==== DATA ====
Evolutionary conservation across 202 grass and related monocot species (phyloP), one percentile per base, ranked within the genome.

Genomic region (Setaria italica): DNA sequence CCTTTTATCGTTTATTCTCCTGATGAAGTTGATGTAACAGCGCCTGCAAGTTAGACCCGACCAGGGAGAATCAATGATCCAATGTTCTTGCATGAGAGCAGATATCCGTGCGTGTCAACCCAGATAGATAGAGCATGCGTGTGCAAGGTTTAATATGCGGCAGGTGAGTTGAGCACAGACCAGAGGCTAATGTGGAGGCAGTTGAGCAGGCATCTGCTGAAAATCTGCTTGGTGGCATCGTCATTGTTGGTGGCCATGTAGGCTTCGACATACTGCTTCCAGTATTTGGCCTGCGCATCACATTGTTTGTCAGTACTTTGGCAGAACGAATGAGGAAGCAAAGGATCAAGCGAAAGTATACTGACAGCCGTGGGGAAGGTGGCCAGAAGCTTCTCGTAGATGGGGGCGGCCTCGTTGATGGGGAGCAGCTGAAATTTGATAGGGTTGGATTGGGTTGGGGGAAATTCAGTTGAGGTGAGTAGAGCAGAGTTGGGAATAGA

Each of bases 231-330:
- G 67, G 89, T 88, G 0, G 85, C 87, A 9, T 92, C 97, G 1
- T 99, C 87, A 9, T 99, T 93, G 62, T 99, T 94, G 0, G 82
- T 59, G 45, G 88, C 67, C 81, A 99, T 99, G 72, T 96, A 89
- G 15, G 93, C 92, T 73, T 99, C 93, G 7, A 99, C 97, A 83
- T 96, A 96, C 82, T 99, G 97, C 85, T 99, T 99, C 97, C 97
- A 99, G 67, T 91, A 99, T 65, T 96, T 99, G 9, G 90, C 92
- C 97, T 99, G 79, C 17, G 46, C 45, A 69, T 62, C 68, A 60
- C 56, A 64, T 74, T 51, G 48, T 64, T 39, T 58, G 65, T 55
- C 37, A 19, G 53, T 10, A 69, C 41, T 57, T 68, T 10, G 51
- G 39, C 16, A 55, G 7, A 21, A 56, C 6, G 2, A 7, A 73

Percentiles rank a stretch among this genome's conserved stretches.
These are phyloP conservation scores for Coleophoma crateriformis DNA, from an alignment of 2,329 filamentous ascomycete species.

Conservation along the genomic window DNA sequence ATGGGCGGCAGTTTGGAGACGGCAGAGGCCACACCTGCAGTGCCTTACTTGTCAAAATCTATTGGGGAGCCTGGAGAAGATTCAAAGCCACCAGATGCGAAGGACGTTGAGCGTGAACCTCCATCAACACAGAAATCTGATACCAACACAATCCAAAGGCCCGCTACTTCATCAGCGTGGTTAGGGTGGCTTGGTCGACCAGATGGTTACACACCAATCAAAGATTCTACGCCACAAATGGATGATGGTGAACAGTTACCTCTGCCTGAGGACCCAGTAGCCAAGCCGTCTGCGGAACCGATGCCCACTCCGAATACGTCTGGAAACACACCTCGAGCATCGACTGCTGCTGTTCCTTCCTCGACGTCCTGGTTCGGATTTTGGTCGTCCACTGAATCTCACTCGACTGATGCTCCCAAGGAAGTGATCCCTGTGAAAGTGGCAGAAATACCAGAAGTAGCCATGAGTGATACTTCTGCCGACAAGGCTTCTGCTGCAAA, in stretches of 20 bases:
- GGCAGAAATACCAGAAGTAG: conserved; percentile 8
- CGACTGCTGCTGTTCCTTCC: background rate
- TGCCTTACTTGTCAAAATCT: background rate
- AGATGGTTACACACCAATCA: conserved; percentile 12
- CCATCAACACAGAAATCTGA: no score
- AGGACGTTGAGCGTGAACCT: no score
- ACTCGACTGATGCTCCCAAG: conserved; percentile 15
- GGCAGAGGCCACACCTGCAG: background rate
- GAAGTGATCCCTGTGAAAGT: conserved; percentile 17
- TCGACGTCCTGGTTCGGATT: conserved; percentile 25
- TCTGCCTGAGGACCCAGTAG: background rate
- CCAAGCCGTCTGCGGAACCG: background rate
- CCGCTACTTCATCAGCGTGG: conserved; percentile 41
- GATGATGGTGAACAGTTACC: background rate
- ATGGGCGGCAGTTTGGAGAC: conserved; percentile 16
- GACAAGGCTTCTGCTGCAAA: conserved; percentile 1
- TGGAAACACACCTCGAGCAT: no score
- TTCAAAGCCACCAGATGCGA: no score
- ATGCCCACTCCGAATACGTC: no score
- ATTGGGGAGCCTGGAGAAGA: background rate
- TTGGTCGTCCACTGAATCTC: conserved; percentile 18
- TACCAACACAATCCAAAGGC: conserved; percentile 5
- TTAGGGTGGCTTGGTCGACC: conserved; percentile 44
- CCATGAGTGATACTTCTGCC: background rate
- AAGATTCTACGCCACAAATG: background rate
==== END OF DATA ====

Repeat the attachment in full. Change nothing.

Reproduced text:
Evolutionary conservation across 202 grass and related monocot species (phyloP), one percentile per base, ranked within the genome.

Genomic region (Setaria italica): DNA sequence CCTTTTATCGTTTATTCTCCTGATGAAGTTGATGTAACAGCGCCTGCAAGTTAGACCCGACCAGGGAGAATCAATGATCCAATGTTCTTGCATGAGAGCAGATATCCGTGCGTGTCAACCCAGATAGATAGAGCATGCGTGTGCAAGGTTTAATATGCGGCAGGTGAGTTGAGCACAGACCAGAGGCTAATGTGGAGGCAGTTGAGCAGGCATCTGCTGAAAATCTGCTTGGTGGCATCGTCATTGTTGGTGGCCATGTAGGCTTCGACATACTGCTTCCAGTATTTGGCCTGCGCATCACATTGTTTGTCAGTACTTTGGCAGAACGAATGAGGAAGCAAAGGATCAAGCGAAAGTATACTGACAGCCGTGGGGAAGGTGGCCAGAAGCTTCTCGTAGATGGGGGCGGCCTCGTTGATGGGGAGCAGCTGAAATTTGATAGGGTTGGATTGGGTTGGGGGAAATTCAGTTGAGGTGAGTAGAGCAGAGTTGGGAATAGA

Each of bases 231-330:
- G 67, G 89, T 88, G 0, G 85, C 87, A 9, T 92, C 97, G 1
- T 99, C 87, A 9, T 99, T 93, G 62, T 99, T 94, G 0, G 82
- T 59, G 45, G 88, C 67, C 81, A 99, T 99, G 72, T 96, A 89
- G 15, G 93, C 92, T 73, T 99, C 93, G 7, A 99, C 97, A 83
- T 96, A 96, C 82, T 99, G 97, C 85, T 99, T 99, C 97, C 97
- A 99, G 67, T 91, A 99, T 65, T 96, T 99, G 9, G 90, C 92
- C 97, T 99, G 79, C 17, G 46, C 45, A 69, T 62, C 68, A 60
- C 56, A 64, T 74, T 51, G 48, T 64, T 39, T 58, G 65, T 55
- C 37, A 19, G 53, T 10, A 69, C 41, T 57, T 68, T 10, G 51
- G 39, C 16, A 55, G 7, A 21, A 56, C 6, G 2, A 7, A 73

Percentiles rank a stretch among this genome's conserved stretches.
These are phyloP conservation scores for Coleophoma crateriformis DNA, from an alignment of 2,329 filamentous ascomycete species.

Conservation along the genomic window DNA sequence ATGGGCGGCAGTTTGGAGACGGCAGAGGCCACACCTGCAGTGCCTTACTTGTCAAAATCTATTGGGGAGCCTGGAGAAGATTCAAAGCCACCAGATGCGAAGGACGTTGAGCGTGAACCTCCATCAACACAGAAATCTGATACCAACACAATCCAAAGGCCCGCTACTTCATCAGCGTGGTTAGGGTGGCTTGGTCGACCAGATGGTTACACACCAATCAAAGATTCTACGCCACAAATGGATGATGGTGAACAGTTACCTCTGCCTGAGGACCCAGTAGCCAAGCCGTCTGCGGAACCGATGCCCACTCCGAATACGTCTGGAAACACACCTCGAGCATCGACTGCTGCTGTTCCTTCCTCGACGTCCTGGTTCGGATTTTGGTCGTCCACTGAATCTCACTCGACTGATGCTCCCAAGGAAGTGATCCCTGTGAAAGTGGCAGAAATACCAGAAGTAGCCATGAGTGATACTTCTGCCGACAAGGCTTCTGCTGCAAA, in stretches of 20 bases:
- GGCAGAAATACCAGAAGTAG: conserved; percentile 8
- CGACTGCTGCTGTTCCTTCC: background rate
- TGCCTTACTTGTCAAAATCT: background rate
- AGATGGTTACACACCAATCA: conserved; percentile 12
- CCATCAACACAGAAATCTGA: no score
- AGGACGTTGAGCGTGAACCT: no score
- ACTCGACTGATGCTCCCAAG: conserved; percentile 15
- GGCAGAGGCCACACCTGCAG: background rate
- GAAGTGATCCCTGTGAAAGT: conserved; percentile 17
- TCGACGTCCTGGTTCGGATT: conserved; percentile 25
- TCTGCCTGAGGACCCAGTAG: background rate
- CCAAGCCGTCTGCGGAACCG: background rate
- CCGCTACTTCATCAGCGTGG: conserved; percentile 41
- GATGATGGTGAACAGTTACC: background rate
- ATGGGCGGCAGTTTGGAGAC: conserved; percentile 16
- GACAAGGCTTCTGCTGCAAA: conserved; percentile 1
- TGGAAACACACCTCGAGCAT: no score
- TTCAAAGCCACCAGATGCGA: no score
- ATGCCCACTCCGAATACGTC: no score
- ATTGGGGAGCCTGGAGAAGA: background rate
- TTGGTCGTCCACTGAATCTC: conserved; percentile 18
- TACCAACACAATCCAAAGGC: conserved; percentile 5
- TTAGGGTGGCTTGGTCGACC: conserved; percentile 44
- CCATGAGTGATACTTCTGCC: background rate
- AAGATTCTACGCCACAAATG: background rate